Thursday, February 3, 2011

Multimedia in Education

In reading the Roblyer text, I was immediately drawn to the idea of interactive storybooks for students. As a Language Arts teacher, I know that students do not read enough. Putting text online with fun graphics is a great way to encourage them to read more and interact with the text. When students are using books checked out from the school library, I often understand their frustration about reading. They can't do anything with the text because they don't own it. We all know as adults that it greatly helps when you can write on, highlight, write down questions, etc. as you read. These interactive stories would allow students to have a similar experience in a format they are familiar with.

This tool would benefit student learning because it would encourage them to go beyond just reading words. Engagement levels would increase, therefore allowing you to challenge the student to work with higher level thinking questions. They would also allow students to visualize the story based on the graphics which can lead to increased understanding.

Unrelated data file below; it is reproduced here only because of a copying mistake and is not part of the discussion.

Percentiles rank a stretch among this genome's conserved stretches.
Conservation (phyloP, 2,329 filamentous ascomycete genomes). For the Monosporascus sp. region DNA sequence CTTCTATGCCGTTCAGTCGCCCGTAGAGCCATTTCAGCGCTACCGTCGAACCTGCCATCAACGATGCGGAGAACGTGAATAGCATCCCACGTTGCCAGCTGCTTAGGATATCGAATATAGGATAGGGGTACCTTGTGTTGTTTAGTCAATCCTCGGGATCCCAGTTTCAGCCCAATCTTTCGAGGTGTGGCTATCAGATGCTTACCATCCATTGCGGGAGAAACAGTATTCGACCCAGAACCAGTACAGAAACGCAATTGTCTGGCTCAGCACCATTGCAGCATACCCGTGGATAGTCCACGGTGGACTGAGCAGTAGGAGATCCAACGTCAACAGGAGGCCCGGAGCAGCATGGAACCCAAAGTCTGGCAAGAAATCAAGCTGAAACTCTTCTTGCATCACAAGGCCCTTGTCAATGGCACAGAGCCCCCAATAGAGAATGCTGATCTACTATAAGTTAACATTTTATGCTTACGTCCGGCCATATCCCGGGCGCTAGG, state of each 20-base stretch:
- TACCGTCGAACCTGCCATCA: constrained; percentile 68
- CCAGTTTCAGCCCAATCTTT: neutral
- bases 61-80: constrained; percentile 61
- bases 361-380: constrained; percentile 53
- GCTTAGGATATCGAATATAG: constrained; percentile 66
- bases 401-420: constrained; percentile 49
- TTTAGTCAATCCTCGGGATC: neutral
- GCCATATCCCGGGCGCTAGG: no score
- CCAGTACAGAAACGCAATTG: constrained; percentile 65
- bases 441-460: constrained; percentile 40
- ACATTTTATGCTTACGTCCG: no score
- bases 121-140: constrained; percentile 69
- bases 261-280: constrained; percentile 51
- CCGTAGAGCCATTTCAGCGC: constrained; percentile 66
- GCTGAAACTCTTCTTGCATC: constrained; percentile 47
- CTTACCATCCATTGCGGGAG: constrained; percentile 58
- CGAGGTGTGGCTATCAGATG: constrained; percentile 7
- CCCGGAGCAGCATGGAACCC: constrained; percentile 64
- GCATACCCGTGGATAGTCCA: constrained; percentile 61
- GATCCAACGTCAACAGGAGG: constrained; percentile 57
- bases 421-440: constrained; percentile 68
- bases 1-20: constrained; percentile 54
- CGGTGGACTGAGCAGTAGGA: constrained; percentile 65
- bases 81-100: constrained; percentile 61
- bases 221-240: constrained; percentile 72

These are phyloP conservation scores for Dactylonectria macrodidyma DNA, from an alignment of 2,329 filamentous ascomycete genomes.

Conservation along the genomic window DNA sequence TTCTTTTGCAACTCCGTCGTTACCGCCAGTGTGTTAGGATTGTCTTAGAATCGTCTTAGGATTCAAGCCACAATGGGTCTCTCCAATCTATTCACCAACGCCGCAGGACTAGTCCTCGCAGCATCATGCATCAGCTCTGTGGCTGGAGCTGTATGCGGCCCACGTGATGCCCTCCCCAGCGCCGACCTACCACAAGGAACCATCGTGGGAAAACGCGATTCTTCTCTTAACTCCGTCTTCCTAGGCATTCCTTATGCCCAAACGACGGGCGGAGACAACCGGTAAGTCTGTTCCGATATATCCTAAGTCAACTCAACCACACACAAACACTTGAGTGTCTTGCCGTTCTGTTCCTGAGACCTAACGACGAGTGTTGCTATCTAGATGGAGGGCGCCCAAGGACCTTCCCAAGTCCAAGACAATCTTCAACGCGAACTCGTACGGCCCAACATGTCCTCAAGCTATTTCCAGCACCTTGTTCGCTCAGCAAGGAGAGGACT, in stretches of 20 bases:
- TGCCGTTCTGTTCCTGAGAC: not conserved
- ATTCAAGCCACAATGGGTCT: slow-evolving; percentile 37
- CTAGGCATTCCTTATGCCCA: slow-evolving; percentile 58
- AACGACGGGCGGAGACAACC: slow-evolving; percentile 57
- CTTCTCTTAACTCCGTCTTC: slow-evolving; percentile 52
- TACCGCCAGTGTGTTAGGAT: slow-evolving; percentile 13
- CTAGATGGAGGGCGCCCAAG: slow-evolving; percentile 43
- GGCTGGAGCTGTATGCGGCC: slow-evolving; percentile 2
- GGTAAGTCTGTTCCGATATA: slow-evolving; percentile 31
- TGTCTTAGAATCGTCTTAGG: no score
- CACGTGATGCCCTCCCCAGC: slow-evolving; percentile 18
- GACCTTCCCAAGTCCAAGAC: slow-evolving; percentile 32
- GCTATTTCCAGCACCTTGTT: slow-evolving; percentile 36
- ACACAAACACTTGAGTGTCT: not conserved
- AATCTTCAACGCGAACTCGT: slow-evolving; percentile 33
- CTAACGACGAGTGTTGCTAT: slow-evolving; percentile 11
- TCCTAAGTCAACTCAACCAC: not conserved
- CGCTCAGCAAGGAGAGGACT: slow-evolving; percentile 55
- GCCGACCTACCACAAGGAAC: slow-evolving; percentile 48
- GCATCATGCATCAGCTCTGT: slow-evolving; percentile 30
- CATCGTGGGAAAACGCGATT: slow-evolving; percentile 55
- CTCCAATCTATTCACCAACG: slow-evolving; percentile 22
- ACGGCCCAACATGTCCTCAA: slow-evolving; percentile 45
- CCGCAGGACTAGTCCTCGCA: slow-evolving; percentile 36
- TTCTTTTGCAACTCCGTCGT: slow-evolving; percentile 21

On the downside, some of the stories come with games that do not always appear to be of educational value. Students may get distracted with the games and fun pictures and not really work through the elements of the story such as plot and character development. Another concern is the effect on student's eyes. At the middle school level, many students experience vision problems. Perhaps having them in front of a computer screen is not beneficial to them, especially when taking into account how much time they may spend on a computer at home.

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